Week 6 PowerPoint slides

Book question 4: What makes the “Ugly American” ugly in the minds of the Burdick and Lederer? Do you think that the authors have a point? Do you find their supposedly un-ugly Americans more attractive? This essay is due on week 7.

Mid-term Examination, Thursday May 8

Week 7: May 13 and 15
The Semi-Affluent Society
Give Me Liberty!, chapter 24

Week 7 PowerPoint slides

Section discussion question: Who missed out on the “Affluent Society”? And why?

Book question essay 4 (Burdick and Lederer) due.

Week 8: May 20 and 22
The Sixties Era / Fade In
Give Me Liberty!, chapter 25
Brown, Sex and the Single Girl 

Week 8 PowerPoint slides

Book question:
 Can Helen Gurley Brown’s book be understood as a feminist text? By your definition of feminism, how not and how so? Essay due on week 9.

Students defying Jim Crow segregation in Greensboro, North Carolina, 1960

Week 9: May 27 and 29
The Sixties Era / Fade Out

Give Me Liberty!, chapter 25 (continued)

Week 9 PowerPoint slides

Section discussion question: How did the movement of the early 1960s evolve through the later 1960s? What problems challenged the unity and idealism of the years before 1965? How did the Vietnam war influence these changes?

Essay for Brown due.

Week 10: June 3 and 5

Right Turn
Give Me Liberty!, chapter 26

Final examination, Tuesday June 3; study guide here.

Section discussion question: How did Ronald Reagan and his supporters borrow from the rhetoric and values of the 1960s to win public support for their “revolution”?

Week 10 PowerPoint slides


This course has four requirements: a mid-term, a final examination, five book response papers, and the completion of quizzes.

Book response papers

Over the course of the quarter you will be required to write five two page papers for your section. These papers will respond to questions posed about the five advocacy books that you will read for the class. Each of these books was a best-seller in its time, very controversial, and remains an important document to the present. Your teaching assistant will grade these response papers.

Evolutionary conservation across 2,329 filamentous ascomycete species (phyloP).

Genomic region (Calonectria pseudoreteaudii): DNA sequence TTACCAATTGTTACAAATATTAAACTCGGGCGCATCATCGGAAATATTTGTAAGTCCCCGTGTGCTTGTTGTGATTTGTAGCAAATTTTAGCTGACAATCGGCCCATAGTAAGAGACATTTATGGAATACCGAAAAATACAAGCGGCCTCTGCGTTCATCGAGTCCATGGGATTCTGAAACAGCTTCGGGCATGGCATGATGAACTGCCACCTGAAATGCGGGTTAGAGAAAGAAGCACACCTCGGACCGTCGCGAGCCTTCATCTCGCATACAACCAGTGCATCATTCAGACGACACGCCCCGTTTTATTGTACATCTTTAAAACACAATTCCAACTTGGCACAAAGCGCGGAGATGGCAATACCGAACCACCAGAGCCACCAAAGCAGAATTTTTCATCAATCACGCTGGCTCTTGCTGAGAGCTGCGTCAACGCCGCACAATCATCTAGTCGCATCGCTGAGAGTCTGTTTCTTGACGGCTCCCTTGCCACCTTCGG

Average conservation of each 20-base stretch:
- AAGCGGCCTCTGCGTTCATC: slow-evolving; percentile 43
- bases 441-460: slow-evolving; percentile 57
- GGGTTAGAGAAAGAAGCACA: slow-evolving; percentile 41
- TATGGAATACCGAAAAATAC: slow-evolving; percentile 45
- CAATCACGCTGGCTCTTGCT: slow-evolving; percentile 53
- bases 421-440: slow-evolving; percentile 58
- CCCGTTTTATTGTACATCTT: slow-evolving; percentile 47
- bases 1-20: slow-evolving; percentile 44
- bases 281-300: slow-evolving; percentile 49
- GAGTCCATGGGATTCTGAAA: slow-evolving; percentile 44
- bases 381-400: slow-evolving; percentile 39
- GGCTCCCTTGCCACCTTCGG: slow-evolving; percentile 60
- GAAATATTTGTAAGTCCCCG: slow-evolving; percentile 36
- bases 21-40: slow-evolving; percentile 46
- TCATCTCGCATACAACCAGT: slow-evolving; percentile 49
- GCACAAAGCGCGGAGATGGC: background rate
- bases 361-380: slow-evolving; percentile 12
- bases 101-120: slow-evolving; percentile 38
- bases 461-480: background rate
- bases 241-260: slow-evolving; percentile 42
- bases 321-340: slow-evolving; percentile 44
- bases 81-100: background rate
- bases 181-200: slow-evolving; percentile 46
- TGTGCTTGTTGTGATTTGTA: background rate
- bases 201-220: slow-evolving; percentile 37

The papers will be graded on the clarity with which they respond to the questions, and their quality of presentation. Papers with lots of grammatical errors and misspelled words will lose substantial credit. Papers that focus on the questions in a clear way will do well.

Please do not plagiarize on these papers. UC Santa Cruz’s definition of plagiarism can be found here. If I catch you plagiarizing I will  flunk you and turn you over to the Provost of your College.

A guide to how to write the papers can be found here.

The rest of the time in section you will discuss all of your readings, including the online readings posted on the syllabus, and Eric Foner’s book Give Me Liberty!


The mid-term and final examinations will be the same. You will be given essay questions in advance for both the midterm and the final. When you show up for each test, some of those questions will be on the exam. You’ll pick one to answer as a detailed essay. In addition, there will be identifications: seven on the mid-term and on the final. You will describe five of them in a paragraph of three or four sentences. The essay will be worth 50 percent of your grade; the identifications 10 points each.

The exams will be based on your textbook, online readings, non-fiction book readings, and my lectures and presentation slides, which I will post on the syllabus for you to download.


In-lecture hall quizzes will be held during the quarter. You will have 10 minutes to complete each quiz. They will each consist of 10 multiple choice questions, based upon your textbook, Give Me Liberty!

Evaluation Criteria (for Spring 2014)

The mid-term will be worth 30 percent of your grade, the final 25 percent, your quiz five points, the section papers worth 25 percent, and section participation another fifteen percent.

Attendance at lecture is mandatory. Students may use laptops to take notes by submitting a written request to the instructor. Students who miss more than one section place themselves at risk of receiving a substantially lower grade or failing the class unless they have a documented medical or personal emergency.